Poet, photographer, activist, journalist, actor, musician and fashion icon; you really can’t put a label on Patti Smith. She’s an artistic powerhouse; a woman who has lived outside the “rules,” and blazed a trail that echoes no one. Truly, she is the epitome of one-of-a-kind—she became a New York legend in the early 1970s when she hushed Lower Manhattan bars with her husky vocals and androgynous looks.
Often referred to as the “Godmother of Punk,” Smith has seen a lot in her time, outlived many of her influential peers, and, now in her late 60s, continues to write and perform music to a fan base that spans decades.
Patti Smith: Camera Solo opens at the AGO on Feb, 8 and marks the first time that her photography will be on display as a museum exhibit in North America. The exhibition features more than 75 works of photography; guests can view the work while listening to a recording of Smith on their smart phones, during which she shares colourful stories about dead friends and talks about her artistic choices. It’s a wonderful way to experience the exhibit—hearing her talk about the work is meditative, thought-provoking, and mysterious.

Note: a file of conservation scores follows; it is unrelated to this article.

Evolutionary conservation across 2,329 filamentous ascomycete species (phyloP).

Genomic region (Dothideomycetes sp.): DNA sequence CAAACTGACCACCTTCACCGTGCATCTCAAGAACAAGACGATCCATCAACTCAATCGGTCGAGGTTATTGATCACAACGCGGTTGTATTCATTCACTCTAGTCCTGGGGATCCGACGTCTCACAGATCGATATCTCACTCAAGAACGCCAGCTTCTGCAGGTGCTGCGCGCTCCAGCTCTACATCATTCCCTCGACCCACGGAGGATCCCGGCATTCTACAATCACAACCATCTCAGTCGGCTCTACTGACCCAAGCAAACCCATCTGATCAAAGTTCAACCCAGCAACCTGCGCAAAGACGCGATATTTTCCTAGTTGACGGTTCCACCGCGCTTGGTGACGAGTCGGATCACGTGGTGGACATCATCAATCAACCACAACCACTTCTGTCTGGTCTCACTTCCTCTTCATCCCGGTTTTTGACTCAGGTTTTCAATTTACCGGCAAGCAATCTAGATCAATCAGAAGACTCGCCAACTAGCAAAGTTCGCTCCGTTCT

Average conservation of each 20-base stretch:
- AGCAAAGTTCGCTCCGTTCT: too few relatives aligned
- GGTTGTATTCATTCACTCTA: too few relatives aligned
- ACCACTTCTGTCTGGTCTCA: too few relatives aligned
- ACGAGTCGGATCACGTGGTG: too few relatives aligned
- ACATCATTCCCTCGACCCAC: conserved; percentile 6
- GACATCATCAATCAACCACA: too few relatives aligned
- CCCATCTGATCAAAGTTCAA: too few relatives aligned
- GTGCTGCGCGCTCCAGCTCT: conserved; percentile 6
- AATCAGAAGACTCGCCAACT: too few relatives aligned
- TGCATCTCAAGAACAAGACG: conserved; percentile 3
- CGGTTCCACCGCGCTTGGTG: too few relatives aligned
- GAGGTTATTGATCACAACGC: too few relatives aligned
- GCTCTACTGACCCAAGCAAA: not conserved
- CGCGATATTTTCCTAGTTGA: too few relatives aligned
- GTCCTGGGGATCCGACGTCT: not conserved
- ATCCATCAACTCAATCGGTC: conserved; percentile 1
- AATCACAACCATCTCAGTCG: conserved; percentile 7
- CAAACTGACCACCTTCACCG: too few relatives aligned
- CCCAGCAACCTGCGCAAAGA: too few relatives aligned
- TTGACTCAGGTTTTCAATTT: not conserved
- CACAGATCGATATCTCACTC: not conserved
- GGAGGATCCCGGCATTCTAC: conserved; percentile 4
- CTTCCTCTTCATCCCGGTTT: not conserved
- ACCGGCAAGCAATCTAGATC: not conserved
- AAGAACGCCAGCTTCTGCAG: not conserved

The legend herself will be in attendance at the AGO’s March edition of the popular AGO 1st Thursdays series. There Smith will be doing two live performances for guests in the gallery; without a doubt, this will be an extraordinary and stirring event. Tickets go on sale at 10am on February 8, and we suspect they will sell out by end of the day.
Definitely check out Patti Smith: Camera Solo, because the photographs and objects can act as catalysts for starting interesting conversations on topics like feminist issues, and the origin and importance of New York punk. The photography isn’t necessarily mind-blowing, but Smith’s story and journey as an artist and human being certainly is.
Patti Smith: Camera Solo runs at the AGO (317 Dundas St. W.) from Feb. 9 to May 19, 2013.